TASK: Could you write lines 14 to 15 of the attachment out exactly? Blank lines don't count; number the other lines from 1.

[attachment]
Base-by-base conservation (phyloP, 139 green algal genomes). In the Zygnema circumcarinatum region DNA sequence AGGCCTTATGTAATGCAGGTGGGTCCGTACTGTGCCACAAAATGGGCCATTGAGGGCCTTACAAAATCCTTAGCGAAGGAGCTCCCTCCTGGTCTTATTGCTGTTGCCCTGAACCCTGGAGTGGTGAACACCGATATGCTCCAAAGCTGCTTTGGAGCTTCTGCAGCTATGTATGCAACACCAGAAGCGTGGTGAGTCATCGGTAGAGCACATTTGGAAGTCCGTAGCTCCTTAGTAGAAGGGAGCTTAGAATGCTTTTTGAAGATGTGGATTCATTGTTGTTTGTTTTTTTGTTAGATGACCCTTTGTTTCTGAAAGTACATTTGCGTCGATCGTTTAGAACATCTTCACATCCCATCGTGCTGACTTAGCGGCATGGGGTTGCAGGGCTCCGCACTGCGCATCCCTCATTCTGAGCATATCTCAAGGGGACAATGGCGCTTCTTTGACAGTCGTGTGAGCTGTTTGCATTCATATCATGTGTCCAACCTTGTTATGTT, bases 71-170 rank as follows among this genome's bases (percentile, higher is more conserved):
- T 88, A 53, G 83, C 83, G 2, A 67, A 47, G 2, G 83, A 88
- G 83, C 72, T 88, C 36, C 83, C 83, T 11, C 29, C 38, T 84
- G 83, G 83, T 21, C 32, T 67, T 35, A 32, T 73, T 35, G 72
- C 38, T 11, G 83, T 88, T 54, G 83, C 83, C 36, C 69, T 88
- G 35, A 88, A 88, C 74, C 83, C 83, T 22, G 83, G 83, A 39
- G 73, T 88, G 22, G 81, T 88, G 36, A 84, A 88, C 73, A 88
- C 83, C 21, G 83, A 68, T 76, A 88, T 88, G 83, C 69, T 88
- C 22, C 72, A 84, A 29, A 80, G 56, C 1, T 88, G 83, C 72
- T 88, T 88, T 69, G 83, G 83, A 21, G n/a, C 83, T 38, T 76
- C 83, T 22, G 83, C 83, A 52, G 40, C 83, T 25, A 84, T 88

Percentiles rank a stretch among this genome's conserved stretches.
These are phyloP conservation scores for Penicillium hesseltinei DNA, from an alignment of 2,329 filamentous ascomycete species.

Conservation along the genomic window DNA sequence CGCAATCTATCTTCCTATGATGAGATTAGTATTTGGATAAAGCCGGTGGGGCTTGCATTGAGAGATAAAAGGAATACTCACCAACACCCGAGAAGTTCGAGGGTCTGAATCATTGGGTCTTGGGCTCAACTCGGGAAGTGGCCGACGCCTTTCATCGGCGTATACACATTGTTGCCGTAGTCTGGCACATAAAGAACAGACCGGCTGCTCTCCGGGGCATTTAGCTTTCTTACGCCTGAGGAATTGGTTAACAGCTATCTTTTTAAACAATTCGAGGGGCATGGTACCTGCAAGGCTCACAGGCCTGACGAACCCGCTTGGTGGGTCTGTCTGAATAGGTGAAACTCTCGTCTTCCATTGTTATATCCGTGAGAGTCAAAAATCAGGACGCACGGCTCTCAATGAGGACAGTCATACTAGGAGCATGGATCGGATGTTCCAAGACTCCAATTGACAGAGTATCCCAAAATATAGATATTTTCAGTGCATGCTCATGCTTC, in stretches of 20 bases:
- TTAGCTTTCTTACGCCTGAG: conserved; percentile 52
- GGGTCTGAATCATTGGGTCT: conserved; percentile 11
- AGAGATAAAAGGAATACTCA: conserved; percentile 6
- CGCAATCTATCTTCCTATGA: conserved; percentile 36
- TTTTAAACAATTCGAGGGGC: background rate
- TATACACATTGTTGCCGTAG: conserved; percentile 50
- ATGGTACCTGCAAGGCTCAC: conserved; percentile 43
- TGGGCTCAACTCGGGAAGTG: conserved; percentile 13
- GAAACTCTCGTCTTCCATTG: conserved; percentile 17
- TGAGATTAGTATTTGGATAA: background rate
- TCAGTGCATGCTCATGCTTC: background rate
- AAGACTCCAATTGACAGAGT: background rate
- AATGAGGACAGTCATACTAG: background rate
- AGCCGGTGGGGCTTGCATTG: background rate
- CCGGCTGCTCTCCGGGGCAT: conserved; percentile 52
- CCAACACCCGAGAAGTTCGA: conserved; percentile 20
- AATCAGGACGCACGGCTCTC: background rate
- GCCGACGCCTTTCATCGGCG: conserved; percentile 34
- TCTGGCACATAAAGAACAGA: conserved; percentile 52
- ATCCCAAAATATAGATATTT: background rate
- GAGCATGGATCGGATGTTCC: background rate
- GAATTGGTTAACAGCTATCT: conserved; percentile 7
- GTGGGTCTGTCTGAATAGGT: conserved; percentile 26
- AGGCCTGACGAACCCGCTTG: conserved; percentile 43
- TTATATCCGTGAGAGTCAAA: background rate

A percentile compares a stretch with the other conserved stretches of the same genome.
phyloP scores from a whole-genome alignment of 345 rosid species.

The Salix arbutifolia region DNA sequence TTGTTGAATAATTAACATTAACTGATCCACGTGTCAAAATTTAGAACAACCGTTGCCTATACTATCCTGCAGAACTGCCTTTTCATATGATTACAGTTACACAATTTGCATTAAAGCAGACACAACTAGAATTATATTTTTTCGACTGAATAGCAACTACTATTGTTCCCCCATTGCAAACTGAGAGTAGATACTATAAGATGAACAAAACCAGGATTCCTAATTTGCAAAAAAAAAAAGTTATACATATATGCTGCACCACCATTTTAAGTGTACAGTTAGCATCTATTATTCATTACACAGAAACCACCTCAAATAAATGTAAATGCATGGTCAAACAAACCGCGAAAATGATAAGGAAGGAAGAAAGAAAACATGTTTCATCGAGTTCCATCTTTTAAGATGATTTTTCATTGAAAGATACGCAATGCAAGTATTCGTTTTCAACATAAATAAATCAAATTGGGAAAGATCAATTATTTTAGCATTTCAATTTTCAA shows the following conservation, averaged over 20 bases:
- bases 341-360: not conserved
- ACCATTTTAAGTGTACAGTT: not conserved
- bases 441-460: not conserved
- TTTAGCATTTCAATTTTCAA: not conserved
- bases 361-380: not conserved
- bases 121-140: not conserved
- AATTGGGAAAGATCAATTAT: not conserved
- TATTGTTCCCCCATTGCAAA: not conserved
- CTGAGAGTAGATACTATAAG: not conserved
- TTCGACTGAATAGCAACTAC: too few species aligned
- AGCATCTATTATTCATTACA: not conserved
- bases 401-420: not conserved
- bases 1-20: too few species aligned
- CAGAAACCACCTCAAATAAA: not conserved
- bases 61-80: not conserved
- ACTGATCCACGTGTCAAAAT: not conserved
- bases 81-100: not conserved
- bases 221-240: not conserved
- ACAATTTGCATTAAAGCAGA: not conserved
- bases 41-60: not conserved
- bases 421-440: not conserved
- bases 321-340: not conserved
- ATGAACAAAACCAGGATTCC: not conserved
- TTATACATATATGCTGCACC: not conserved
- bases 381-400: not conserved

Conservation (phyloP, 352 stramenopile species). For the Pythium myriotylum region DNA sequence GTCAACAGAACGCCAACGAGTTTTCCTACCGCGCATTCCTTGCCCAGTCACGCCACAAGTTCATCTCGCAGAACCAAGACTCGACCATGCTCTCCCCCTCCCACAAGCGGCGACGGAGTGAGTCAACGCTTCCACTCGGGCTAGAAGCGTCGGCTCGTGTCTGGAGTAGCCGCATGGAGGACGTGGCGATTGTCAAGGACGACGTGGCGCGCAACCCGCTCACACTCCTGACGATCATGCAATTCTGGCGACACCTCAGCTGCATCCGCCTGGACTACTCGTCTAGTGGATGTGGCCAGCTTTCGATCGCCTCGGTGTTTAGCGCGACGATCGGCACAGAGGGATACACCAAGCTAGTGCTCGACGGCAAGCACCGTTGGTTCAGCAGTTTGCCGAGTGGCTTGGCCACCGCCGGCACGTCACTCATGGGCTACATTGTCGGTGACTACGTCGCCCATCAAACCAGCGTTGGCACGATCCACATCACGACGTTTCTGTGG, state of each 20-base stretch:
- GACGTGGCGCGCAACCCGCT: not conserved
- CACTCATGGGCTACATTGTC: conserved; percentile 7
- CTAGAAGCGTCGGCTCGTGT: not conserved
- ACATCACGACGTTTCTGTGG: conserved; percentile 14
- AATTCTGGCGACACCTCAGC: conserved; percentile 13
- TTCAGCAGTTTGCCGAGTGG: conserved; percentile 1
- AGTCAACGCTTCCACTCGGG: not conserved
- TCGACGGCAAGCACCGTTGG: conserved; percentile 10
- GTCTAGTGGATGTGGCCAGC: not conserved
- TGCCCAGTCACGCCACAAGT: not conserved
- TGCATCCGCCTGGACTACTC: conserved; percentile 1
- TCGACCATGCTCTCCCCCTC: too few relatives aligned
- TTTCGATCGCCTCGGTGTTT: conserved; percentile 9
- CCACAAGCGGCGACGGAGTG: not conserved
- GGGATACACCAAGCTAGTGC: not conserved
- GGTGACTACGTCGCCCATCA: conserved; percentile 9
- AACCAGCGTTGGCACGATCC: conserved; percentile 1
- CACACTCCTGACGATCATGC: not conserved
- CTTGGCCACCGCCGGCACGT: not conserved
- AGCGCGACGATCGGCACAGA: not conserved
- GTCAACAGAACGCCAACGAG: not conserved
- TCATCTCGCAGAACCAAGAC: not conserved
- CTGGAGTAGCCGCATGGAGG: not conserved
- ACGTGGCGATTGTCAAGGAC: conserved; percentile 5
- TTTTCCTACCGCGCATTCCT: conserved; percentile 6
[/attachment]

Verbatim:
Conservation along the genomic window DNA sequence CGCAATCTATCTTCCTATGATGAGATTAGTATTTGGATAAAGCCGGTGGGGCTTGCATTGAGAGATAAAAGGAATACTCACCAACACCCGAGAAGTTCGAGGGTCTGAATCATTGGGTCTTGGGCTCAACTCGGGAAGTGGCCGACGCCTTTCATCGGCGTATACACATTGTTGCCGTAGTCTGGCACATAAAGAACAGACCGGCTGCTCTCCGGGGCATTTAGCTTTCTTACGCCTGAGGAATTGGTTAACAGCTATCTTTTTAAACAATTCGAGGGGCATGGTACCTGCAAGGCTCACAGGCCTGACGAACCCGCTTGGTGGGTCTGTCTGAATAGGTGAAACTCTCGTCTTCCATTGTTATATCCGTGAGAGTCAAAAATCAGGACGCACGGCTCTCAATGAGGACAGTCATACTAGGAGCATGGATCGGATGTTCCAAGACTCCAATTGACAGAGTATCCCAAAATATAGATATTTTCAGTGCATGCTCATGCTTC, in stretches of 20 bases:
- TTAGCTTTCTTACGCCTGAG: conserved; percentile 52